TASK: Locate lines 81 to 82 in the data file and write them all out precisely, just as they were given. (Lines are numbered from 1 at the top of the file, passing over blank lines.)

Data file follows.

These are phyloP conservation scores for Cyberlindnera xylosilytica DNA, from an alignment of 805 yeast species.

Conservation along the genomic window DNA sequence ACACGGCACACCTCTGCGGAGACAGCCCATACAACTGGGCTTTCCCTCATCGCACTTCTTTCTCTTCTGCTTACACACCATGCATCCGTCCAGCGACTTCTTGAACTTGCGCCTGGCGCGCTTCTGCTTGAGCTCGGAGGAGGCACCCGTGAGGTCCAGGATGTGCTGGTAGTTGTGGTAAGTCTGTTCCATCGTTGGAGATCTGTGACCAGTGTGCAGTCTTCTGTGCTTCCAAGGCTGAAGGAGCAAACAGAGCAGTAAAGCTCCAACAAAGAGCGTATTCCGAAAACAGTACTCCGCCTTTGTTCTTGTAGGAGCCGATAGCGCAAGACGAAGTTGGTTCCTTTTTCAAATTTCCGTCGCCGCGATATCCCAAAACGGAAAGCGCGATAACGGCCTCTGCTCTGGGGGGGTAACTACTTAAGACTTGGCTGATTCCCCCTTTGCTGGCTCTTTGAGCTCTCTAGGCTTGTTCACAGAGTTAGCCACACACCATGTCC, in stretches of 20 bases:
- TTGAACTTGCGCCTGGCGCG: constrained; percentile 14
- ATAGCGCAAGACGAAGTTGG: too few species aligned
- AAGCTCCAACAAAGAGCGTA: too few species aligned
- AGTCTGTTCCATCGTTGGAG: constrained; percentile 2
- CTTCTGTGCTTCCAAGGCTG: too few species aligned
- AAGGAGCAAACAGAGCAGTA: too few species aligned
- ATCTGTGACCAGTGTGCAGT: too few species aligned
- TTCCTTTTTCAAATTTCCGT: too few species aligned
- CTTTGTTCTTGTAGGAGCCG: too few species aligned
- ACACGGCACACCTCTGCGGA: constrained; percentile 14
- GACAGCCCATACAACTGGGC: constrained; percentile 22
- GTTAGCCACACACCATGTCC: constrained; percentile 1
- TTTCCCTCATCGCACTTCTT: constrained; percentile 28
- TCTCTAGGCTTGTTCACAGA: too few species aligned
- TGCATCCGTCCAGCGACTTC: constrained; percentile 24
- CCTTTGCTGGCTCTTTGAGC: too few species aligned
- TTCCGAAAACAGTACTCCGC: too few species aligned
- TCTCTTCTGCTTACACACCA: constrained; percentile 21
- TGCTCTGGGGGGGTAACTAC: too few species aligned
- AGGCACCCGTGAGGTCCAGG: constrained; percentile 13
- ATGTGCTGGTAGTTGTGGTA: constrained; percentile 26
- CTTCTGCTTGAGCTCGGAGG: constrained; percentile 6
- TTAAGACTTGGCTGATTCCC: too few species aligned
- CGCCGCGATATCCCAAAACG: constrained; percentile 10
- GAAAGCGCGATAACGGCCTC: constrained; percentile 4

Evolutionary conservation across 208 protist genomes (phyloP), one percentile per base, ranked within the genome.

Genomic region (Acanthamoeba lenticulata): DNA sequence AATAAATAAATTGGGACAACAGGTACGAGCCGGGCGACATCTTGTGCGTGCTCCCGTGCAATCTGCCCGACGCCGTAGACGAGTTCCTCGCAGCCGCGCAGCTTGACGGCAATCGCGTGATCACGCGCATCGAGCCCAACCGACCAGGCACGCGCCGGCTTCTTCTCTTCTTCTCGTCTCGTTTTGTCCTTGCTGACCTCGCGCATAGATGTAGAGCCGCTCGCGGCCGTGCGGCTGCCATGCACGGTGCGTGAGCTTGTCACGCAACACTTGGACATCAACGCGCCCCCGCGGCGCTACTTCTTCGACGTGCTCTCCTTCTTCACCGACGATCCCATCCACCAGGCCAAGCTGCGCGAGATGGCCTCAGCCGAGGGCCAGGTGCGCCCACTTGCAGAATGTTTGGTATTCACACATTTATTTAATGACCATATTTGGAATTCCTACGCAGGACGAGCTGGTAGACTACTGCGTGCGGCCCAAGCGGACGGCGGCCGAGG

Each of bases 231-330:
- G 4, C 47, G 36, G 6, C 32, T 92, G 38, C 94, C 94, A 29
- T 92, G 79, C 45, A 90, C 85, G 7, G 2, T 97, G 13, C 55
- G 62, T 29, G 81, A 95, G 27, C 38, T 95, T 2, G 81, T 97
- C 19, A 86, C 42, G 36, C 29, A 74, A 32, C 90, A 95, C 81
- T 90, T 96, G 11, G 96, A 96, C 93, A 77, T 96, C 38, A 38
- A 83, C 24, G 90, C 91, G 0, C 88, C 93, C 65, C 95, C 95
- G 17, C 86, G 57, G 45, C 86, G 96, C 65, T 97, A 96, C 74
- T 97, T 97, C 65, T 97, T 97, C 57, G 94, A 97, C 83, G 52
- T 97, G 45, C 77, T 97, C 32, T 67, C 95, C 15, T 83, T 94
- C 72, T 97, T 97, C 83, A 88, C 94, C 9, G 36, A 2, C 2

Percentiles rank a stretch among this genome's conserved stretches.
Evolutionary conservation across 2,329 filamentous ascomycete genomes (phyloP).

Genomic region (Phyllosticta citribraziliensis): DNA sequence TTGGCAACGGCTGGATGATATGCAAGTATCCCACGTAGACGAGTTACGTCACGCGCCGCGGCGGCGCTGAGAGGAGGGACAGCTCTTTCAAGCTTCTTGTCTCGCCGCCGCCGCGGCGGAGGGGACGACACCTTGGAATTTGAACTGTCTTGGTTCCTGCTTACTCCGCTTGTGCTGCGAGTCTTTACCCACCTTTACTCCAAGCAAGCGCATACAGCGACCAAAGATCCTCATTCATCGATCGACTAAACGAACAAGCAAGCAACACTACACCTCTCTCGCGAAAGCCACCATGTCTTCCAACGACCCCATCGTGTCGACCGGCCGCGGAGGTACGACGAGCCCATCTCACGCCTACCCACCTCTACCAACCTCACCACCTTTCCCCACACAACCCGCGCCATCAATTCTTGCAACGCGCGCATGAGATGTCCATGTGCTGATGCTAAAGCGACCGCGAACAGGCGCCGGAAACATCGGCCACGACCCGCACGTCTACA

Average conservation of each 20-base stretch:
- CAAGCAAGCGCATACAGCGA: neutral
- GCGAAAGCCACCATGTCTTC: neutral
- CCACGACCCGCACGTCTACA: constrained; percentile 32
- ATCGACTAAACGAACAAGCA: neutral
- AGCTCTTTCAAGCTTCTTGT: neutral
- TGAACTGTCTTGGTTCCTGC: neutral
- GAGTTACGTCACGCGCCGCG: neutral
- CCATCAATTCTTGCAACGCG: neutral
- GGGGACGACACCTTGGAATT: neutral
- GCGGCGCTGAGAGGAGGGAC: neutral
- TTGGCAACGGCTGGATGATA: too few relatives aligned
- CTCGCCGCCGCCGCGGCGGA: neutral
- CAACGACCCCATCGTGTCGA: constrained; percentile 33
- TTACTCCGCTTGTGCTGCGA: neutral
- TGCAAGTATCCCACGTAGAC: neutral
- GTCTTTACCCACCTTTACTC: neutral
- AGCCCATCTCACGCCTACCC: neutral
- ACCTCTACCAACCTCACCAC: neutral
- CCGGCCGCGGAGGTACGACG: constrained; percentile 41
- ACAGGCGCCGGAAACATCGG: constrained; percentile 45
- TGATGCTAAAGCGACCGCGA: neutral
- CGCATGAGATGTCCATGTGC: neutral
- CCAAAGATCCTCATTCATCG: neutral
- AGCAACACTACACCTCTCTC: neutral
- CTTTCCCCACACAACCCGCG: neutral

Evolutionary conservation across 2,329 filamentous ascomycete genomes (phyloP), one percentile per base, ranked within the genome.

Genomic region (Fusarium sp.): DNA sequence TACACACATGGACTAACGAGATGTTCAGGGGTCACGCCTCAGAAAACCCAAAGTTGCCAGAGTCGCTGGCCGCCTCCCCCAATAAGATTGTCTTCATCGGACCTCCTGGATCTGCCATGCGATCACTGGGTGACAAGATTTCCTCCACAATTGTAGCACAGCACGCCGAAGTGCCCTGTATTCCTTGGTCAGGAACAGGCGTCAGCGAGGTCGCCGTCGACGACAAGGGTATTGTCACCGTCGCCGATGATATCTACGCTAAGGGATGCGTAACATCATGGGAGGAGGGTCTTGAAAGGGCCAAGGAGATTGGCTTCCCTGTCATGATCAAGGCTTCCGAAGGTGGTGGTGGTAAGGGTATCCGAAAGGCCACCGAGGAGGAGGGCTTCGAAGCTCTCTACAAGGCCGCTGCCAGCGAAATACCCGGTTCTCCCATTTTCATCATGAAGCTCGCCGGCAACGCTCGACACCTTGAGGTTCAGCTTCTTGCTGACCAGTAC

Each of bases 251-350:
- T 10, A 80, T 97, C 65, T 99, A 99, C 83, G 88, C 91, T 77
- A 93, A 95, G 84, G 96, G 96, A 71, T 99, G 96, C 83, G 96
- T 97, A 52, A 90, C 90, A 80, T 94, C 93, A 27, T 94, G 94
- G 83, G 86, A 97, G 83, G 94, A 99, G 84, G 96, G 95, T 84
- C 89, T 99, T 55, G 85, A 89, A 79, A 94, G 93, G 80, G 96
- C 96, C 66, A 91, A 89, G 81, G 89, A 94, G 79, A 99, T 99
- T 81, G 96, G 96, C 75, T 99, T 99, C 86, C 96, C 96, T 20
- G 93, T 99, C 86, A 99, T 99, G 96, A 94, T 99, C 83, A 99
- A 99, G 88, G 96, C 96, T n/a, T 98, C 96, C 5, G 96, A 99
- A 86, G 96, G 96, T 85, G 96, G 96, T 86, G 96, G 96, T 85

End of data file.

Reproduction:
- A 99, G 88, G 96, C 96, T n/a, T 98, C 96, C 5, G 96, A 99
- A 86, G 96, G 96, T 85, G 96, G 96, T 86, G 96, G 96, T 85